Joanes Wenceslaus Peter was a famous animal painter, born in Karlsbad in 1745, he moved to Rome in 1774 where he died in 1829.
On his death eleven of the principal works found in his studio were acquired by Pope Gregory XVI for the Vatican Museum. This group included his famous image of a lion attacking a tiger, and the fight between a leopard and a zebra.
Three other important animal combat paintings from this series seem to have been sold before the death of the artist and they are known from mosaic images: a lion attacking a white billy goat, an owl attacking a white kid and the subject of this essay, a fight between a tiger and a white Italian Chianina bull.
These gladiatorial subjects were first made popular by the English sporting artist George Stubbs using various mediums such as oils, prints, enamels and even clay-based panels specifically produced to his requirements by Wedgwood. Stubbs made at least seventeen versions of a horse being attacked by a lion. The concept is believed to have originated during a visit to Rome in 1754 where Stubbs saw the pre – Hellenistic sculpture of a horse being attacked by a lion now in the Palazzo dei Conservatori. For thirty years Stubbs meditated over this theme of fear and conflict, adopting a four part episodic sequence illustrating this particular subject. It proved both popular and influential and allowed the painter to intimate the nobility of the horse as it’s submits to its inevitable fate, thereby suggesting both heroism and a form of stoical virtue.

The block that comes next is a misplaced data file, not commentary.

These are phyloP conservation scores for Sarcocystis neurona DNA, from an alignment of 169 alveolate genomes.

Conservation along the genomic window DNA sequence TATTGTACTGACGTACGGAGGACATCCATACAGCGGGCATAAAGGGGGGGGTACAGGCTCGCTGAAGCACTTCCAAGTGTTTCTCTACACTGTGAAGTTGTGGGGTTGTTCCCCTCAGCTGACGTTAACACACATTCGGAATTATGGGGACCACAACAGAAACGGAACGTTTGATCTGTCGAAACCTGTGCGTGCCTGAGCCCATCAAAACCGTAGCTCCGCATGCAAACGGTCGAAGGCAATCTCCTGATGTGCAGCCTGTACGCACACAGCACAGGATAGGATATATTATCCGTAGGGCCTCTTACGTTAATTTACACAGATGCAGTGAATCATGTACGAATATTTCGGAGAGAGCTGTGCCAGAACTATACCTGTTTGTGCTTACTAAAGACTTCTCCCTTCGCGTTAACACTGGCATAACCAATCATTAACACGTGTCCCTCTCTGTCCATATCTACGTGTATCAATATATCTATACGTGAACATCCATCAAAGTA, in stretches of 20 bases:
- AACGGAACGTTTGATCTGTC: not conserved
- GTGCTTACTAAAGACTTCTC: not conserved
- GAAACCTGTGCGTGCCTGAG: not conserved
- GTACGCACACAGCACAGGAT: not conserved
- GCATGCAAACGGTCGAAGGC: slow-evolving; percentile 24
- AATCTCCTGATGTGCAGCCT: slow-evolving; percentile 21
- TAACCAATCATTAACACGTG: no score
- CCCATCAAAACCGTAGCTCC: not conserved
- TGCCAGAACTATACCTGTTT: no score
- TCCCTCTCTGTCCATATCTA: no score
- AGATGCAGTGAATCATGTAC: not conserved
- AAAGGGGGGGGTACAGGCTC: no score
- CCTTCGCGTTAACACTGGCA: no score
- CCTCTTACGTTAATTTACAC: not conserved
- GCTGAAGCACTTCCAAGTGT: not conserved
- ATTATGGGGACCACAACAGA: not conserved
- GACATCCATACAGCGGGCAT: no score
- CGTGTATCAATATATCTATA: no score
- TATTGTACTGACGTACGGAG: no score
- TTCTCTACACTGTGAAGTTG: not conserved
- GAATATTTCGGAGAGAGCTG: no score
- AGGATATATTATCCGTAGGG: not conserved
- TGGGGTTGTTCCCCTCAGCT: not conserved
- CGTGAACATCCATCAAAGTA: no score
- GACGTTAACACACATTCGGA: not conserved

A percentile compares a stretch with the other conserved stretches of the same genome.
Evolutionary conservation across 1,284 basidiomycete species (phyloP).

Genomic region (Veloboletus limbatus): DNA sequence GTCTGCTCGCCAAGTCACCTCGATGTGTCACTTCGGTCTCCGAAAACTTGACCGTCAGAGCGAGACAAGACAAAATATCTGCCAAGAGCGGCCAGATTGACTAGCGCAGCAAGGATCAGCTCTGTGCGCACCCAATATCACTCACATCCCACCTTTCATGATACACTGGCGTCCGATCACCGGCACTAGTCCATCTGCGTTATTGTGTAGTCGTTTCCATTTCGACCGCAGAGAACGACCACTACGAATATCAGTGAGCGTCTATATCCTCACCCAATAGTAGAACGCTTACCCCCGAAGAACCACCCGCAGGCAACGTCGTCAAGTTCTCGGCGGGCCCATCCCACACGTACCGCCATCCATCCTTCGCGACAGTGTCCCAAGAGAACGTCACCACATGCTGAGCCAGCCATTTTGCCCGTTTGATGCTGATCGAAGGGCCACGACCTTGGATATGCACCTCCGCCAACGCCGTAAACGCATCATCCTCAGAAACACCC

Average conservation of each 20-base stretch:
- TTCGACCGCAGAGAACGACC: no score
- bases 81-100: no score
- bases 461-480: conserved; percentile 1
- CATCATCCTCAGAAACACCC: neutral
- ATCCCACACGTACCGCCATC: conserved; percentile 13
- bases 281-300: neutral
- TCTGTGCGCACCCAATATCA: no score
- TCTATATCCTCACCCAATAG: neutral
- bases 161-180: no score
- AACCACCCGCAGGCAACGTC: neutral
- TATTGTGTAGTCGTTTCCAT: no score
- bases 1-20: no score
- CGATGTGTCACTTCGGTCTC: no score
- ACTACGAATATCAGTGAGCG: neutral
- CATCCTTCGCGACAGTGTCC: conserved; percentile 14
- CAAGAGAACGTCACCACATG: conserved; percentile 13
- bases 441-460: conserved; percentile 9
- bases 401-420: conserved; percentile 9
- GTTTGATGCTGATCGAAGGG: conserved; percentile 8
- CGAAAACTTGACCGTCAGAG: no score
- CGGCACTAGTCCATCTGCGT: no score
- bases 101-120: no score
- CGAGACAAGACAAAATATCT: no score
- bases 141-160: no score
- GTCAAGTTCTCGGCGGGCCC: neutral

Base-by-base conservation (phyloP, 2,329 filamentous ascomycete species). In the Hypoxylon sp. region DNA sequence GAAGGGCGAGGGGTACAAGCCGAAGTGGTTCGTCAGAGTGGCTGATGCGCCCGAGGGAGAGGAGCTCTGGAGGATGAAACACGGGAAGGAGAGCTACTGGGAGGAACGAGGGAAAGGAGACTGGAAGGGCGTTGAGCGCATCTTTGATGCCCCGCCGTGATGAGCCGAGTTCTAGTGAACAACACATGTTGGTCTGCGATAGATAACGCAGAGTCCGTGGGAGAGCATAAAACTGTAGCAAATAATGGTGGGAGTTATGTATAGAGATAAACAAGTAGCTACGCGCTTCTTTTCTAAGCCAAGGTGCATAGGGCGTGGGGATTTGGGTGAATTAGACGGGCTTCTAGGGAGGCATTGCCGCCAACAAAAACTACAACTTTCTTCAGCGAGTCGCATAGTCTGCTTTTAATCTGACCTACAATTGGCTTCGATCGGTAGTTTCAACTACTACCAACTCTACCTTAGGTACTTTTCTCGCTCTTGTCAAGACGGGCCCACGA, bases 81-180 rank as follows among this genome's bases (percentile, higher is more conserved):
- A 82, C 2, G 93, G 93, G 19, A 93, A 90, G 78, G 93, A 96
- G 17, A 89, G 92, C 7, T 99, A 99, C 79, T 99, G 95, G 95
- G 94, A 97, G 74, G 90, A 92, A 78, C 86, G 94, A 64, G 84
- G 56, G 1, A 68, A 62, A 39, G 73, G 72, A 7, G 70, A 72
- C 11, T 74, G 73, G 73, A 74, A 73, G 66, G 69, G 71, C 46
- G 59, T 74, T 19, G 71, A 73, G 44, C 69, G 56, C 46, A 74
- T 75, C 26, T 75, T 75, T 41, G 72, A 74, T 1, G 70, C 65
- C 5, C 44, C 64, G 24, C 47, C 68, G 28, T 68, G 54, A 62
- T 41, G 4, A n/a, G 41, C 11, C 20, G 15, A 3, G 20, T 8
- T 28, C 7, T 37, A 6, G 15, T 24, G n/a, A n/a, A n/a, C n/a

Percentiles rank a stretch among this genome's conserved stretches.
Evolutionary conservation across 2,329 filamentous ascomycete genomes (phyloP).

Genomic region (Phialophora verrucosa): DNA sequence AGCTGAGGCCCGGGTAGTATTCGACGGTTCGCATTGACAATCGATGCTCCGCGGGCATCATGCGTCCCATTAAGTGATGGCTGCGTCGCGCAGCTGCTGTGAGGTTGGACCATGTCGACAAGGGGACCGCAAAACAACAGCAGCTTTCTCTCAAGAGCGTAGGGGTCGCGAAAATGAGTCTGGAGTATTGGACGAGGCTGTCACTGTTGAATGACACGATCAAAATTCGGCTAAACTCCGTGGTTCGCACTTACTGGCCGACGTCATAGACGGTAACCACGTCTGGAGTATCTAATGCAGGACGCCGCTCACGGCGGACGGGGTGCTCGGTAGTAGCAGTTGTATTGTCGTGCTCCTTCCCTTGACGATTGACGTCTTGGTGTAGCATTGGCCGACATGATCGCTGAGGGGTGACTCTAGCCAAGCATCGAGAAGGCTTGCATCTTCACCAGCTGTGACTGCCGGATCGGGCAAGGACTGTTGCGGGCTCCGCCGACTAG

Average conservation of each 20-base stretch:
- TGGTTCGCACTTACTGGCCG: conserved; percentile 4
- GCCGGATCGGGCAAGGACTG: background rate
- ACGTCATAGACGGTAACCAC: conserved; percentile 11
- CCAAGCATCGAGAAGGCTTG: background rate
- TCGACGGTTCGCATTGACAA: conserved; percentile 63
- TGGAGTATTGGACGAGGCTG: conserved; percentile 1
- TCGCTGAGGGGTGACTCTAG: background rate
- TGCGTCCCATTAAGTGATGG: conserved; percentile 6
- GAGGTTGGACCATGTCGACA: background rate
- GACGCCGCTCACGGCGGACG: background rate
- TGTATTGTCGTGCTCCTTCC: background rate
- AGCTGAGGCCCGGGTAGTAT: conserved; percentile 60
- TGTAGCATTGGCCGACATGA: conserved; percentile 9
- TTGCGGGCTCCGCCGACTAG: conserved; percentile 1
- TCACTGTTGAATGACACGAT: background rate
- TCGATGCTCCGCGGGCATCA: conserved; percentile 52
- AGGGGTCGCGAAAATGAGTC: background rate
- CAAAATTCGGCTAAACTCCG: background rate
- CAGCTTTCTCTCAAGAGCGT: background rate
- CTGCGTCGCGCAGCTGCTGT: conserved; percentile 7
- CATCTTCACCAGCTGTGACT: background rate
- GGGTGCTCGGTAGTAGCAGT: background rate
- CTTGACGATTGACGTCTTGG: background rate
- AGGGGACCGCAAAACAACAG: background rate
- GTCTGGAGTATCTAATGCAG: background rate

Peter may also have been similarly inspired by the ancient Roman mosaic of a tiger hunting a white Chianina Bull in the Capitoline Museum or he may have been commissioned to create a modern version as part of a series, on the evidence of the three known mosaics by the Pope for use in contemporary mosaic illustration in the Papal Workshop. It should be noted that albino or white animals are difficult to colour and outline in shades of grey, more importantly, they can, in a religious context, be symbolic of virtue and innocence under threat from an unspoken enemy. Was the Pope using these scenes as a visual Papal message to his fellow catholics of a Vatican now under siege?
None of the original paintings are in collection at the Vatican, suggesting that once the mosaic copies were made the paintings were sold.
The Chianina are counted as amongst the oldest and largest breeds of cattle in the world, having been raised in Tuscany and Umbria for over 2200 years. A mature bull can stand up to six feet at the shoulder and they have been known to reach over six and a half feet with a weight of some 3, 500lbs or over one and half tonnes. Particular features are their black noses and coloured ears which are carefully delineated in both paint and mosaic.